Stolen/dubious section[edit]

There's a section that's taken from www.kittanning.com/wwwboard/messages/560.html about James "Denny" Daugherty. The source is not quoted, the writing style is inappropriate for an encyclopedia, and the text is dubious at best. The section about 'ERTY' being from his name is reason enough to discredit the entire text. Christian Ankerstjerne (talk) 23:28, 5 July 2012 (UTC)

It's outta there. Good catch, Christian. How did you manage to find the source text? --ChetvornoTALK 01:25, 6 July 2012 (UTC)
Got some good Google-Fu, combined with a knack for recognising plagiarised contents. Christian Ankerstjerne (talk) 14:53, 8 July 2012 (UTC)

I see 67.140.49.53 tried to restore that section. 67.140.49.53, I moved your information that the Daugherty was the first "visible text" typewriter to a more appropriate place, in the Frontstriking section. I feel that is the part of your addition that belongs in the article. I'm sorry to delete the rest, but the article is already too long. By the way, the idea that the top row key sequence "ERTY" was taken from the name "Daugherty" is a myth. The QWERTY keyboard layout originated with the Sholes and Glidden typewriter in 1868, long before the Daugherty machine came out in 1893. --ChetvornoTALK 03:28, 9 July 2012 (UTC)

Third add on 25 August 2012‎ by IP 67.140.50.15 86.75.233.31 (talk) 20:59, 7 September 2012 (UTC)

3 august removal of original alphabetical order évidence[edit]

An example of a Cyrillic key layout on a Printing Telegraph Set built by Siemens & Halske in Saint Petersburg, Russia, ca.1900

I just trace here some text has been removed on 3 august by someone who appears to believe d'fgh'jklm is not the conson alphabetical order... when it is obvious it is!

And on next line, reverse order provides continuation: z'x?v?... nm.

This is enough alphabetical to understand it is obvious the original idea was based on the alphabetical order.

«The near-alphabetical sequence on the "home row" of the QWERTY layout (a-s-d-f-g-h-j-k-l) demonstrates that a straightforward alphabetical arrangement was the original starting point.[2]»

86.75.233.31 (talk) 20:43, 7 September 2012 (UTC)

Moreover, the fact to move keys from one point to another suggest there was a previous layout... — Preceding unsigned comment added by 86.75.233.31 (talk) 21:00, 7 September 2012 (UTC)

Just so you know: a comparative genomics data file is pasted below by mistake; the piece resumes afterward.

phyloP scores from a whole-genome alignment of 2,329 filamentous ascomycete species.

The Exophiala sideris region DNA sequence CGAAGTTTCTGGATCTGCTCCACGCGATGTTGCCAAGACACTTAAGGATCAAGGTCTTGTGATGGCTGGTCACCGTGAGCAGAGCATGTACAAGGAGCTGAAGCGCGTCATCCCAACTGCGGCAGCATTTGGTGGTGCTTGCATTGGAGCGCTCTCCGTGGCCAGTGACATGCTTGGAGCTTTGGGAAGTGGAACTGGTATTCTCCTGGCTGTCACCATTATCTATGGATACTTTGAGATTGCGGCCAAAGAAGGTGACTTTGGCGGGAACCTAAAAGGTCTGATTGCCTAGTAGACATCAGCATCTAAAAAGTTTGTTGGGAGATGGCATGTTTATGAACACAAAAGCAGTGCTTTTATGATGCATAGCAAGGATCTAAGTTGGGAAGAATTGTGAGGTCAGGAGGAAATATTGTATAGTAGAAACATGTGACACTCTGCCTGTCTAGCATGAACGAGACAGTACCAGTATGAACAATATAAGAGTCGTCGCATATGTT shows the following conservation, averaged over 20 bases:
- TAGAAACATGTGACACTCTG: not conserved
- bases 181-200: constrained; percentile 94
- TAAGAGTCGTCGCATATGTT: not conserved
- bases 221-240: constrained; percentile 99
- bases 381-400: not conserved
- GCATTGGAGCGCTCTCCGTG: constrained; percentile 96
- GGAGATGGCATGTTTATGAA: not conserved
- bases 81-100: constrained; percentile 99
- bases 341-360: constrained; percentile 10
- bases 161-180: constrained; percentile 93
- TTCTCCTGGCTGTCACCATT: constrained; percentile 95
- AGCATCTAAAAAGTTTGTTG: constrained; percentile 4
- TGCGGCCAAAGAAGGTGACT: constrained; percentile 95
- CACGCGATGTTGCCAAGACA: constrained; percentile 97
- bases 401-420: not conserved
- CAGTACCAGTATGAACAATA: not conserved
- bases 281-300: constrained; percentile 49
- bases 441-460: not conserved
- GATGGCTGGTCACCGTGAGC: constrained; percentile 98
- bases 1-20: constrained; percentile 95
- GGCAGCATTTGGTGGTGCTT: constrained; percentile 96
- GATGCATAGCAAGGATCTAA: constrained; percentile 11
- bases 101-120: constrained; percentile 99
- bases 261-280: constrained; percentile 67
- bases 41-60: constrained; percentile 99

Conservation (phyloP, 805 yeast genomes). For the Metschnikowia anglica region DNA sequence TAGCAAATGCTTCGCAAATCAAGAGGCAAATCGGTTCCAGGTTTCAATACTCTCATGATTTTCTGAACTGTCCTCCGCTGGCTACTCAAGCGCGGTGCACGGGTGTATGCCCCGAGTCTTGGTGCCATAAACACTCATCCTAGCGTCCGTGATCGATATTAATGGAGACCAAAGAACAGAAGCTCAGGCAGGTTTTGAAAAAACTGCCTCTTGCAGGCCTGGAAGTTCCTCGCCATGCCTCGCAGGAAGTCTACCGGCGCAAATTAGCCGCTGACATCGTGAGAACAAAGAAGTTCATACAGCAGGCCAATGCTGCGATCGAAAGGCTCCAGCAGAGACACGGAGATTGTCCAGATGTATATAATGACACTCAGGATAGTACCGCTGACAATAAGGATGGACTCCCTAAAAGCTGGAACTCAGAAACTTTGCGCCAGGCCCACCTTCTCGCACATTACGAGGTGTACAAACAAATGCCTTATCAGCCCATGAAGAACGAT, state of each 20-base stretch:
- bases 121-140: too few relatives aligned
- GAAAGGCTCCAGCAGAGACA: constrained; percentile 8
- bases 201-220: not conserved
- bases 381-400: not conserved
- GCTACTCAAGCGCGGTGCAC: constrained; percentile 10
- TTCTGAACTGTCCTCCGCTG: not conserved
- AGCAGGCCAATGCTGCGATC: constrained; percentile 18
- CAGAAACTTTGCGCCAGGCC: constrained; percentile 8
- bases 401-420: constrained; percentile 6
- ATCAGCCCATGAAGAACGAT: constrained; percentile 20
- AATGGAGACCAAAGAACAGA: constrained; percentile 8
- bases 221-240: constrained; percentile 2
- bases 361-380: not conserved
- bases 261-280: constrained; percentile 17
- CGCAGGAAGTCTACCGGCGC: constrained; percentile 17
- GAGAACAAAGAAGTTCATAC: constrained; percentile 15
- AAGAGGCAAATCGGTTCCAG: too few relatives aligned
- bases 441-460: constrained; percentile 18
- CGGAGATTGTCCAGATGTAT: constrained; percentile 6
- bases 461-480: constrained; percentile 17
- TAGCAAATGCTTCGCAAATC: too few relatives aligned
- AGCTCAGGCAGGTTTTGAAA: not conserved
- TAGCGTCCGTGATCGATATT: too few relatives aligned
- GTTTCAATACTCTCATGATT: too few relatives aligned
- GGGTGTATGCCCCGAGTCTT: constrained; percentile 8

Alphabetical order also appears in references provided by Talk:Keyboard_layout#History 86.75.233.31 (talk) 21:17, 7 September 2012 (UTC) yping four tildes (86.75.233.31 (talk) 22:04, 7 September 2012 (UTC)).

And original alphabetical order is ever more obvious with Giuseppe Ravizza http://uskebasi.wordpress.com/2011/04/29/macchina_da_scrivere/ (86.75.233.31 (talk) 22:04, 7 September 2012 (UTC)).

  1. ^ http://selectric.org/selectric/manualii/selectricii.pdf
  2. ^ David, P.A. (1986): Understanding the Economics of QWERTY: the Necessity of History. In: Parker, William N.: Economic History and the Modern Economist. Basil Blackwell, New York and Oxford.

Special characters in keyboard layouts[edit]

It would be nice to have some info on the placement of special characters (beyond [a-z0-9.,;:]) on various keyboards. Were the shift-number characters standardized? etc. --Macrakis (talk) 15:35, 18 December 2014 (UTC)

Keyboards were usually standard within the same manufacturer, but not even the Selectric matches today's computer keyboards. As a general rule the alphabet keys, and numbers 2-9 were standard, the symbols did vary from manufacturer to manufacturer. Typewriters (in the US) typically had symbols not commonly used with computers. These include ½, ¼, and ¢, these likely fell out of favor as ASCII coding did not support them. ASCII was only 7 bits and could only support 127 characters, with this they had to support the standard symbols needed for computers, numerals 0 through 9, both uppercase and lowercase letters, space, as well as control codes so the equipment knew when to backspace, delete, carriage return, line feed, ring the bell and many other things. Kb3pxr (talk) 20:23, 9 February 2016 (UTC)

On QWERTY being chosen to preventing keys from jamming[edit]